Barcelona is a cool beauty. A city borne out of exotic cultures with a gothic quarter that dates back to the Roman era, juxtaposed with some of the world’s most incredible modern architecture. Exciting and glamorous, a beloved destination for many travelers and yet, it was not as warm and convivial as I’d imagined it would be. It seemed impossible to get beneath the surface of this multifarious place. Still, we tried. We referred to our guidebooks and made plans, but in the end they were of no consequence. The city would reveal to us only what she wanted us to see.
It didn’t take long. Our first day began after dark, and as we headed into the heart of L’Eixample, extraordinary architecture spilled onto the streets around us. First, Fundacio Tapies, a museum and library upon which the striking Cloud and Chair sculpture sits like an apparition (and was an odd foreshadowing of what was to come), then Gaudi’s Casa Batllo housed on the corner of Arago and Passeig de Gracia, amongst mosaic covered benches and gorgeously ornate lampposts designed by Pere Falques. We had landed in Wonderland.
On sidewalks tiled by Gaudi, we wandered until we found Laie Libraria Cafe, a restaurant located on the second floor of a bookstore. It was 9pm, about an hour shy of prime dinner-time in Barcelona and probably the only reason we were seated fairly quickly. Considering that it had been about 12 hours since our last meal, the quality of the food was almost of no importance, but we got lucky. Our meal was a somewhat hearty, if interesting, fusion of flavors inspired by different regions in Spain and, more importantly, the Rioja was perfect.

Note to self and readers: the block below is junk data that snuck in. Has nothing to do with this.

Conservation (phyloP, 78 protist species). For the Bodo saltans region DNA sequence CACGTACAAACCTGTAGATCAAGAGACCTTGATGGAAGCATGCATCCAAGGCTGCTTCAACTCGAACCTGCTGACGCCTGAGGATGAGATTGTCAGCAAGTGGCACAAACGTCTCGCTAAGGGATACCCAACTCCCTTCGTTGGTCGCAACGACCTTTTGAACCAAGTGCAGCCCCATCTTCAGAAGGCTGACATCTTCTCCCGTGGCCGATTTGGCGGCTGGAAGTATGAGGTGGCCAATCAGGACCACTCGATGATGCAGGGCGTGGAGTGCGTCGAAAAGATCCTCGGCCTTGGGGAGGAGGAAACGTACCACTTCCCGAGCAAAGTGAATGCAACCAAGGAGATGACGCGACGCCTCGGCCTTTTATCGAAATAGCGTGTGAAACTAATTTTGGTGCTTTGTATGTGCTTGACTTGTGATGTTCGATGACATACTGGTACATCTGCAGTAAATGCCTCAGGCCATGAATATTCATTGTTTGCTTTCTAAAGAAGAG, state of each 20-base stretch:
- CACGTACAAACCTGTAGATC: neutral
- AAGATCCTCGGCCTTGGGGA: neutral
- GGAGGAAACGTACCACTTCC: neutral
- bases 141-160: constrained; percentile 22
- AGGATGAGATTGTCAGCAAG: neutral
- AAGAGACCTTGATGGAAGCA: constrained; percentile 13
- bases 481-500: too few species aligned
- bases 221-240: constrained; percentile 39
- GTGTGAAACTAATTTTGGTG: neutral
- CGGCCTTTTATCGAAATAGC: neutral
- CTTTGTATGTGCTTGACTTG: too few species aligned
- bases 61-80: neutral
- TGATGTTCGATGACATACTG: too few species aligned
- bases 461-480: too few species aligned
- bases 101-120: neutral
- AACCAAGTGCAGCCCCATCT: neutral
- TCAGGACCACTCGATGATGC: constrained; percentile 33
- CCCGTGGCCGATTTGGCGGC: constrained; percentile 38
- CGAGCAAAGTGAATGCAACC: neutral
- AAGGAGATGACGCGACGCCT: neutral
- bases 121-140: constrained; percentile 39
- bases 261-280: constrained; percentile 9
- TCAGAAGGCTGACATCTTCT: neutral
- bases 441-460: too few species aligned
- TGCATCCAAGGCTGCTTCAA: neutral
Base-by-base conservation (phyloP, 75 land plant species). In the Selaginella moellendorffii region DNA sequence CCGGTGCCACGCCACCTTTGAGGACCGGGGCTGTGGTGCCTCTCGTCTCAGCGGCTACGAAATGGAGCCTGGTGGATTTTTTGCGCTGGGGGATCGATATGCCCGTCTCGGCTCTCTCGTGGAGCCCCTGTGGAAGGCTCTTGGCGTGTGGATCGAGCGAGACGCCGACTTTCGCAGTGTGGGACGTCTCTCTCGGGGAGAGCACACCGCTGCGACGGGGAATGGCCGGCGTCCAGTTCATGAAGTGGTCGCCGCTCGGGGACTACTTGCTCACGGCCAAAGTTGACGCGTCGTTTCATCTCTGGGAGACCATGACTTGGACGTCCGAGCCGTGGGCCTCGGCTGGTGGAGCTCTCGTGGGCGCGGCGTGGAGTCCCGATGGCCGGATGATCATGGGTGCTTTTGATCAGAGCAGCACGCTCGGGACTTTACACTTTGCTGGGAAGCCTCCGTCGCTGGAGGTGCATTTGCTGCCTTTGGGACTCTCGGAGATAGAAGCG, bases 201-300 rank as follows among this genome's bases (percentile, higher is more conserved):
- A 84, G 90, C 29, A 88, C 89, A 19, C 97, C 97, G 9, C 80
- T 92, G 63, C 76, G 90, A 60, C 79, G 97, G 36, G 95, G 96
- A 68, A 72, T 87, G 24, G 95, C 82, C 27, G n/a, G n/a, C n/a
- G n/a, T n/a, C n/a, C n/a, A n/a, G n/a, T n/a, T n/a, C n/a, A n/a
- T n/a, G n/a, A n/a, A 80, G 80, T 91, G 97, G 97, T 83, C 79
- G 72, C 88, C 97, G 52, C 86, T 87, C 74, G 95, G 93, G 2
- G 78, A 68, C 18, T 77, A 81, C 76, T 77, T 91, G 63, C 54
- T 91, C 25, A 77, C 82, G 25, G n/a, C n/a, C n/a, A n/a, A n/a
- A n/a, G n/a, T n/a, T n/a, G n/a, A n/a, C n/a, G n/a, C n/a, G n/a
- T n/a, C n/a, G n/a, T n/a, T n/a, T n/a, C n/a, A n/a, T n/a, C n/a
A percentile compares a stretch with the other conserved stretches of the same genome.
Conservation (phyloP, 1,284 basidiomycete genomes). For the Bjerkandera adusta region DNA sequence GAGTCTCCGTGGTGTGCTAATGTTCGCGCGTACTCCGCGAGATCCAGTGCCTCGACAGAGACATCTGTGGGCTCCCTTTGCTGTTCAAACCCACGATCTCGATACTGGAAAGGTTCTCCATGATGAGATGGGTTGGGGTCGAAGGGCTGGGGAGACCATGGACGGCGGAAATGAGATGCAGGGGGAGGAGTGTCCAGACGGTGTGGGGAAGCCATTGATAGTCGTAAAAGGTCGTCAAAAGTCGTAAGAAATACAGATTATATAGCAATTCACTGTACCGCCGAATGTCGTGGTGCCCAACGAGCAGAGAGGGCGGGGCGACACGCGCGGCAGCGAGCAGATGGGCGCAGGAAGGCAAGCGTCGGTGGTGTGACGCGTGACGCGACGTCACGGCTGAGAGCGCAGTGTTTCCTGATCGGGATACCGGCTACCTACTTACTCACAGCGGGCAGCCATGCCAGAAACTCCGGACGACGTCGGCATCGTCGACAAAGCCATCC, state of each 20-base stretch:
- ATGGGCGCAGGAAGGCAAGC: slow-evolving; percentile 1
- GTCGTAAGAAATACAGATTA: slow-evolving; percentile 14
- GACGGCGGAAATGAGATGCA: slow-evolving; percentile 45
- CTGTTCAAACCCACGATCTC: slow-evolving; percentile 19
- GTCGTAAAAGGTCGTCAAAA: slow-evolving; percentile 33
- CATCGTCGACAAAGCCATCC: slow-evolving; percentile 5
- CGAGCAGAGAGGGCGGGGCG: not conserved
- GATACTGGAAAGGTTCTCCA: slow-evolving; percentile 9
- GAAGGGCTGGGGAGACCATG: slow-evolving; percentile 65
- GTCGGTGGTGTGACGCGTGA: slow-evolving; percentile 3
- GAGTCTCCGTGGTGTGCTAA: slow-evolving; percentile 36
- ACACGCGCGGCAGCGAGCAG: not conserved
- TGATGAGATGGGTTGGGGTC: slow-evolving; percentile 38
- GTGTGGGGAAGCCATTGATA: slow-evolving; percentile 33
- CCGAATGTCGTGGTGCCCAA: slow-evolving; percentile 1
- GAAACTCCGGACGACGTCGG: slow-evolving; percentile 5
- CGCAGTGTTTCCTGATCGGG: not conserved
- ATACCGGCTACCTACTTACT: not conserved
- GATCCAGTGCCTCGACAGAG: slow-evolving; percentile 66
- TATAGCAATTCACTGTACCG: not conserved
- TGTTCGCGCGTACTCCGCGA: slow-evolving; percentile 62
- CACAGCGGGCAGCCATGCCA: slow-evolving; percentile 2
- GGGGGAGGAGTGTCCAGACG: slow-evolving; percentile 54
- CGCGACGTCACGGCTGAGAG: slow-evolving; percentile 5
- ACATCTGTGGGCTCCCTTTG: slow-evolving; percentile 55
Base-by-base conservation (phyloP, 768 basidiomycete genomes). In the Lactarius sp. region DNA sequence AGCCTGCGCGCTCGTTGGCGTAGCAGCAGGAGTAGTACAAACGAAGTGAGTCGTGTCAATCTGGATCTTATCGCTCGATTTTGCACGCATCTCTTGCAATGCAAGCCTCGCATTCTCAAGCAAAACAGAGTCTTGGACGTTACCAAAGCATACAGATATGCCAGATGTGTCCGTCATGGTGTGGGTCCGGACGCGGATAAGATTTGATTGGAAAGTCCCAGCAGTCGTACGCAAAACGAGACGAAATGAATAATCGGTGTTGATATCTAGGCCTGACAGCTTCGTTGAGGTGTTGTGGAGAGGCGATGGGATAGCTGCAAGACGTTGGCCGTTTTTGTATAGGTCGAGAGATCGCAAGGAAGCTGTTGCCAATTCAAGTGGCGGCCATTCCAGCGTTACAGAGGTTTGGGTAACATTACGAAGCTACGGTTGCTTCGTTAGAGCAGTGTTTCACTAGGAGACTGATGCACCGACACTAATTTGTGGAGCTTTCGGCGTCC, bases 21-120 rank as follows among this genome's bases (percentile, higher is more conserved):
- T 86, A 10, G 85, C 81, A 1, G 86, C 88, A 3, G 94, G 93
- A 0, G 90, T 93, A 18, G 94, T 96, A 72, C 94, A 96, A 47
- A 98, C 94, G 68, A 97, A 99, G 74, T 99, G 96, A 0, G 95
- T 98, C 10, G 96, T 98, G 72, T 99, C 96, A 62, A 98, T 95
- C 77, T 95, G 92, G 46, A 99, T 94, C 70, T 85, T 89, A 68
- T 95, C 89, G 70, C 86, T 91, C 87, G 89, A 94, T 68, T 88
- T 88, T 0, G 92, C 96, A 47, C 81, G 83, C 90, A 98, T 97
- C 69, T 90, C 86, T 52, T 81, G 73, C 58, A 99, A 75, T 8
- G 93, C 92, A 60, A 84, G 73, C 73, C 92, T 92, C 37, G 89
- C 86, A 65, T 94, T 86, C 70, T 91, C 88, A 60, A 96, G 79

The evening rounded out in our hotel neighborhood, at a bar called Outside. A late night place, the bartenders drank more than the customers and kept our glasses filled with cheap Spanish wine until our tastebuds finally protested. To cleanse our palates, we grabbed a bottle of Cava from a bodega and ended the day at 4am, gazing at the lights and toasting the city from our balcony.
The next day opened slowly and we ventured out mid afternoon to Café Zurich, located at the top of La Rambla. A prime location for people watching, we thought we’d write while we sat and drank café con leche, taking in the sunshine and 60-degree winter weather. Instead, we were too stimulated by the city and the desire to keep moving, so we immersed ourselves in the crowds and walked La Rambla until we found Columbus and the sea. We picked through an open air market by the waterfront, a garage sale set under several tents, and I found stacks of old postcards from Spain and France written in the most beautiful handwriting. I was tempted to buy them all, at 3 euros apiece, but they seemed too personal. Stealing letters.
At sunset, we turned our backs on the Mediterranean and headed into evening, in search of tapas.